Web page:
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Nathan Orff '21 and Curtis Fahey '19

fahey and orff

Nathan Orff '21 and Curtis Fahey '19

UNE Experience

Supporting Student Research — Bristol Seafood Grant Helps Protect Soft-Shell Clams

Wild dug soft-shell clams make up a large part of the local Maine seafood economy but are susceptible to many predators, including green crabs, sand worms, and milky ribbon worms. The invasive green crab, Carcinus maenas, is seen as the primary culprit behind decreasing soft-shell clam harvests.

While Maine’s coordinated trapping and removal program have reduced the green crab population in Scarborough, soft shell clams are still under threat due to the presence of milky ribbon worms in the Scarborough marsh.

As lead researcher, retired Air Force Tech. Sgt. Curtis Fahey ’19, a first-year graduate student, is focusing on the impacts of native and invasive predators on the soft-shell clam industry. “Solving a problem that impacts the livelihoods of many in the Scarborough community is a daunting task because these predator/prey interactions have evolved over tens of thousands of years. However, we want to provide the community with as much information as possible to help guide future decisions that pertain to the estuary.”

In collaboration with the Scarborough Shellfish Conservation Commission, this research project also includes local clammers who bring their expertise. Nathan Orff ’20, a Marine Science undergraduate student, has been digging for clams for years in the Scarborough marsh under a student commercial license and as a lobsterman. “I grew up in Scarborough and obtained a commercial fishing license four years ago,” said Orff. “Clam harvesting in Scarborough is a longstanding, historic industry, and the impact milky ribbon worms are having on the industry is one of the reasons I decided to attend UNE. The very real problems of natural and invasive predation need to be solved in order to save this valuable commercial industry in the state. UNE is committed to research programs that are community-based and address real-life issues.”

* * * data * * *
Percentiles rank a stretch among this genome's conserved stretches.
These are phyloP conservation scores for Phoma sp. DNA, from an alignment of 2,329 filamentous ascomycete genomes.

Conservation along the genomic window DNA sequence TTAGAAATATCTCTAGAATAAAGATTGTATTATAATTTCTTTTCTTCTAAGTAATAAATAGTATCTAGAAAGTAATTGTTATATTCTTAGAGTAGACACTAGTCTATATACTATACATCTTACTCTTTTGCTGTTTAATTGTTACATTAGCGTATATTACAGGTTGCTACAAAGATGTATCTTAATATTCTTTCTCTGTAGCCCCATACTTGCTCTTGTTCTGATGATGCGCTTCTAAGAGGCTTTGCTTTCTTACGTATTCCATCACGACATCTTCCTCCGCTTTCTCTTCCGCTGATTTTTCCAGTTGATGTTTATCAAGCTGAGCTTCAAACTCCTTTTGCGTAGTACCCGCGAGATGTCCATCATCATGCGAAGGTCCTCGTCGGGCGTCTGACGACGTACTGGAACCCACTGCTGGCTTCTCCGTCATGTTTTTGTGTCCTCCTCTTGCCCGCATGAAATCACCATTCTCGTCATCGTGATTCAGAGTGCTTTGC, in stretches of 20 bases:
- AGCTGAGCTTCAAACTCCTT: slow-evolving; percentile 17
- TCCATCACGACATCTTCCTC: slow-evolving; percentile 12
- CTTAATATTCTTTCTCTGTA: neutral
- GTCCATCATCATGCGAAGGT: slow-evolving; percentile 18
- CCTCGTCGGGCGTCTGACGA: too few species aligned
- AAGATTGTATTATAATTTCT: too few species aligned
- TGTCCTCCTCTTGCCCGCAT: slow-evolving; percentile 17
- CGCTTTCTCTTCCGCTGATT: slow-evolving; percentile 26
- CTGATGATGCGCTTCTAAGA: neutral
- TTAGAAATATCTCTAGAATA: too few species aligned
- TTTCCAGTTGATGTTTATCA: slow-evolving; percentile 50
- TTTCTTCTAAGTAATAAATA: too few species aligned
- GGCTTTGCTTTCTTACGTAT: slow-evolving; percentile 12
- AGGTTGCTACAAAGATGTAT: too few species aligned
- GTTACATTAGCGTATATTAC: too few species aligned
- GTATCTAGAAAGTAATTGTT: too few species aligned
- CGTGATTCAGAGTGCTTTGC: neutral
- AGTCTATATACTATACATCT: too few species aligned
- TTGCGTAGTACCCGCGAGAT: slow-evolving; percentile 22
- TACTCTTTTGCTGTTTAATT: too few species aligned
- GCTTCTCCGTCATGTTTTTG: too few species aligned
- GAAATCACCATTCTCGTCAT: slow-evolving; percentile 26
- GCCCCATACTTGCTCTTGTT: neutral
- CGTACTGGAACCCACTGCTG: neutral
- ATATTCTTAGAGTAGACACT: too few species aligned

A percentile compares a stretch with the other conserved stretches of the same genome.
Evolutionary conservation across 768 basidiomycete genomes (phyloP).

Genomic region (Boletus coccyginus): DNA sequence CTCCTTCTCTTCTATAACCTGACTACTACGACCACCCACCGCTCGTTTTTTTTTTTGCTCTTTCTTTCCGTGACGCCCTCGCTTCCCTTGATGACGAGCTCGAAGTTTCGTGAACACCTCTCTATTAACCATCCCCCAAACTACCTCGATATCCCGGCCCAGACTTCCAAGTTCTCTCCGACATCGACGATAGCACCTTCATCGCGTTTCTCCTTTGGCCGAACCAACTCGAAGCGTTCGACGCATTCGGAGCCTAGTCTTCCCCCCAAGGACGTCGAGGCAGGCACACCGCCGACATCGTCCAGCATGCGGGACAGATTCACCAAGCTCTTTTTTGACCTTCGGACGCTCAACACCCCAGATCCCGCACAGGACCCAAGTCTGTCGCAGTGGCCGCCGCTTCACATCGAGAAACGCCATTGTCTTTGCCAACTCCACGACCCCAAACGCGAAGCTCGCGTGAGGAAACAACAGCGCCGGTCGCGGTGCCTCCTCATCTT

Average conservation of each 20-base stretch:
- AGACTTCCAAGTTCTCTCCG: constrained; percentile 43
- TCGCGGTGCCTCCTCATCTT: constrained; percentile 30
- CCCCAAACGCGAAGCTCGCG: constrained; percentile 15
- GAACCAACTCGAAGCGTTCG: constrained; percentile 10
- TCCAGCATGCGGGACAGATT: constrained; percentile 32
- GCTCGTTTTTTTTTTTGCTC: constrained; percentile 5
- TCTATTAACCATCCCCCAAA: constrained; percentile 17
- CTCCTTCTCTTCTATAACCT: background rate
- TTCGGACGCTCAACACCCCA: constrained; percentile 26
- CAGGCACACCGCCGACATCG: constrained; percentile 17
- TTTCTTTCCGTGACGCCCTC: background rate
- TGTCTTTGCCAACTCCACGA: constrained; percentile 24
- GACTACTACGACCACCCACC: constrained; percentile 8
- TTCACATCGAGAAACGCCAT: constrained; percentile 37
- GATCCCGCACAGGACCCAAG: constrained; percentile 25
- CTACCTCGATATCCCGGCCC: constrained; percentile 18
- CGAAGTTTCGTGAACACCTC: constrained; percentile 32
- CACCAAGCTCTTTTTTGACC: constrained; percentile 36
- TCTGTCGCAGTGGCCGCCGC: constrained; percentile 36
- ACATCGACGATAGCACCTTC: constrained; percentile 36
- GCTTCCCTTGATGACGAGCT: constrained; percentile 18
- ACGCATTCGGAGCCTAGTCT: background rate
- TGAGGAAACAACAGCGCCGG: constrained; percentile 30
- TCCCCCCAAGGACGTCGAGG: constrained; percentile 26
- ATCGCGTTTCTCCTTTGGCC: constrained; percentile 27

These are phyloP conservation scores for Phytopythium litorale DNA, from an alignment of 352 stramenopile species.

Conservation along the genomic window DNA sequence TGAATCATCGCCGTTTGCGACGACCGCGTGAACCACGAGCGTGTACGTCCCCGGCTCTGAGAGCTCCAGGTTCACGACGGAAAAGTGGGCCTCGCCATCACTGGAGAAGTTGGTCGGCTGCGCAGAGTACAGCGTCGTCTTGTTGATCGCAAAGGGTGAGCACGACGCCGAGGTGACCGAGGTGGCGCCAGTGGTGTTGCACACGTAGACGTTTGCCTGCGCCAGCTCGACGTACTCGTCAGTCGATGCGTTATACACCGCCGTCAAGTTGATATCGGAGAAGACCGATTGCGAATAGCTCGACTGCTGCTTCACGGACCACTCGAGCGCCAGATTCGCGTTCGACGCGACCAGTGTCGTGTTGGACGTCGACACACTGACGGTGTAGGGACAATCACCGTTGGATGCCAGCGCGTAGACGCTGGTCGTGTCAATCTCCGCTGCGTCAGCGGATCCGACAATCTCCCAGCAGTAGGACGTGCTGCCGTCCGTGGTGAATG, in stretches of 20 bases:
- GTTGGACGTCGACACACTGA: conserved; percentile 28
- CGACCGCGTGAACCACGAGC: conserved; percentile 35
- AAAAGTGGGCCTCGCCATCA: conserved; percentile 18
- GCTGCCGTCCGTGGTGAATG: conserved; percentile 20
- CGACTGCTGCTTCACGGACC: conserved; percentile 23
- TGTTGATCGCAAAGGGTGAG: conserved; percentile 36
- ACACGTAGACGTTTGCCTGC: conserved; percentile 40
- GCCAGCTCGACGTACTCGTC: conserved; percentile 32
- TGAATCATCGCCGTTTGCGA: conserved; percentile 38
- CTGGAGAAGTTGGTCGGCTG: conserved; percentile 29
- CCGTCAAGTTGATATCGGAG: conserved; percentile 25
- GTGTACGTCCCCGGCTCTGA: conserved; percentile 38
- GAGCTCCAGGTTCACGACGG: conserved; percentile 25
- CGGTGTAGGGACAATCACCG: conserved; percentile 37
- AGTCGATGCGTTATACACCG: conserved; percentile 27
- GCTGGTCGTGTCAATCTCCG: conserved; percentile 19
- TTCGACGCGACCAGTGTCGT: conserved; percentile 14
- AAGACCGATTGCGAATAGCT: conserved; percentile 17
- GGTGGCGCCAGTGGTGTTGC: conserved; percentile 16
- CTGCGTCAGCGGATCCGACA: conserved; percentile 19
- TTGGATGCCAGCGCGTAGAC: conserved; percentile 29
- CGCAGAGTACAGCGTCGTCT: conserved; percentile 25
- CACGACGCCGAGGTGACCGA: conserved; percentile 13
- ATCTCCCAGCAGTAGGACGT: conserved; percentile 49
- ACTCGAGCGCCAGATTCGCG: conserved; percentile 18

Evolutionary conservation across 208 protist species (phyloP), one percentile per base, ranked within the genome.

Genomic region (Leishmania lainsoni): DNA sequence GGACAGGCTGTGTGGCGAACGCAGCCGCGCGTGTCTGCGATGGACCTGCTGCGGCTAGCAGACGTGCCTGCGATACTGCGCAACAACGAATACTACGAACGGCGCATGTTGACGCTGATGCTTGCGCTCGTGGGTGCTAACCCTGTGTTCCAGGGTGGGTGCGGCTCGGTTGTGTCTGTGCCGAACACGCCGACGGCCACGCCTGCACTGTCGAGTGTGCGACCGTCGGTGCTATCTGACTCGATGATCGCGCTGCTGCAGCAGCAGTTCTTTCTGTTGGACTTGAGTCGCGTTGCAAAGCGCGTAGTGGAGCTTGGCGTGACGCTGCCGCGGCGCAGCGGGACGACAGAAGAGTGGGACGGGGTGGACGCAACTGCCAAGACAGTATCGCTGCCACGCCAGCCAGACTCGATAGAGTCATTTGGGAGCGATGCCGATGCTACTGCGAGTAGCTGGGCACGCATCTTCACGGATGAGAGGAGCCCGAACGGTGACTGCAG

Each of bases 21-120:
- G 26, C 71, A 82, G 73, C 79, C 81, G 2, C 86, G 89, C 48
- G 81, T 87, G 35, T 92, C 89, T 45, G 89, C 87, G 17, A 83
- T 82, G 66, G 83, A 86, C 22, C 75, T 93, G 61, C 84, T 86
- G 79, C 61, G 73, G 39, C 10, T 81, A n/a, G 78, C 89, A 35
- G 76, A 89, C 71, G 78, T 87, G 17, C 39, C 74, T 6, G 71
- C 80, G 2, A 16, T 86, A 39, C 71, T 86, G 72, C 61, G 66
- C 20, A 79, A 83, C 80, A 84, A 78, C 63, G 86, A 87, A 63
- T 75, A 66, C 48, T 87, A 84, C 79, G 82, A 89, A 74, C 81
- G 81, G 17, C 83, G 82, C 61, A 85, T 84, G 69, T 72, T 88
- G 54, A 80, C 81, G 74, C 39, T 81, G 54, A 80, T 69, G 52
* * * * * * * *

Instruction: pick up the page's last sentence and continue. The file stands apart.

Both Fahey and Orff are quick to point out the support given their research by Bristol Seafood, a Maine-owned business headquartered in Portland. “The support that we received from Bristol Seafood has been invaluable to the research we're doing,” says Fahey. “Through their generous support, we were able to fund an undergraduate research position, which has helped me to collect data and samples as well as navigate the estuary.” Orff echoes Fahey’s sentiments, saying “Bristol Seafood’s support has allowed me to purchase high quality tools conduct our research. More importantly, it has allowed me to take time off from clamming and has allowed for the upkeep of a skiff that we take out to do field observations on the water, on the sediments, on the clams, and allows us to collect samples to bring back to the lab.”

Jennifer Cyr, vice president of finance at Bristol Seafood, recently met with Fahey and Orff at UNE’s College of Arts and Sciences’ 19th Annual Spring Research Symposium. “Bristol Seafood was delighted to support UNE’s marine science research program and the research being done by Curtis and Nathan. The health and vitality of Maine’s seafood economy is essential to thousands of our residents and supports a longstanding Maine tradition of sustainable fisheries. As conditions in the Gulf of Maine change, we are grateful for the leadership that UNE’s marine science program provides in educating students to conduct evidence-based research to understand and protect our precious marine and coastal resources. On behalf of all of us at Bristol, congratulations to the student research teams and the faculty members who are mentoring them.”

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